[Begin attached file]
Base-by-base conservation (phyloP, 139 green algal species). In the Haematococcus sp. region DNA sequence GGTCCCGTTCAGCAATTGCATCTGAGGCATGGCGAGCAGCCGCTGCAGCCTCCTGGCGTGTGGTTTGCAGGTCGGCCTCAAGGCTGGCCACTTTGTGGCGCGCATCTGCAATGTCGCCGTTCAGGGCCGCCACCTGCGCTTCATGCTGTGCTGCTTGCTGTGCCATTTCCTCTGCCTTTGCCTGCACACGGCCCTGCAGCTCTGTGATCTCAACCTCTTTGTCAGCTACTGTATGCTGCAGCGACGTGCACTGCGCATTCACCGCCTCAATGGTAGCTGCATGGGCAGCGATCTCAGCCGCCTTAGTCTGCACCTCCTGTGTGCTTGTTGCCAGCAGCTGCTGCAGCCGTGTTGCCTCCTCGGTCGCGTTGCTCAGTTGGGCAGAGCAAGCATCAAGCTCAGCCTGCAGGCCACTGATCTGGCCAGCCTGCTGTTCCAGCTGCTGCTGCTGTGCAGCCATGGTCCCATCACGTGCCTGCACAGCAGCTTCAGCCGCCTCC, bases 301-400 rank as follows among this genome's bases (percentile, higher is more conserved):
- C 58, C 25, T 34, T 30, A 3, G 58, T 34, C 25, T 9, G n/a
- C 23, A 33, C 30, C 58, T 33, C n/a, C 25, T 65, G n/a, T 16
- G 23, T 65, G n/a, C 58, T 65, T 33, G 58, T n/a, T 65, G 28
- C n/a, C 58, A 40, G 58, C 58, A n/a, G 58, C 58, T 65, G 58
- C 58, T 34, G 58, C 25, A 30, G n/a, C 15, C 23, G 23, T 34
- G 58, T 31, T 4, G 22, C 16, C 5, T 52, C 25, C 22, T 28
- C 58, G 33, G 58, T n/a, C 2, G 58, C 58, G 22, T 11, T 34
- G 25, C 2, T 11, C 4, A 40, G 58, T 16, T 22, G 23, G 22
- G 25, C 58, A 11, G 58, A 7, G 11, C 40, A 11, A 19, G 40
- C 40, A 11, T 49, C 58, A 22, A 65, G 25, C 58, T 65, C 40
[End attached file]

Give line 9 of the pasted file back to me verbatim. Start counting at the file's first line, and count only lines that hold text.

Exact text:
- G 25, C 2, T 11, C 4, A 40, G 58, T 16, T 22, G 23, G 22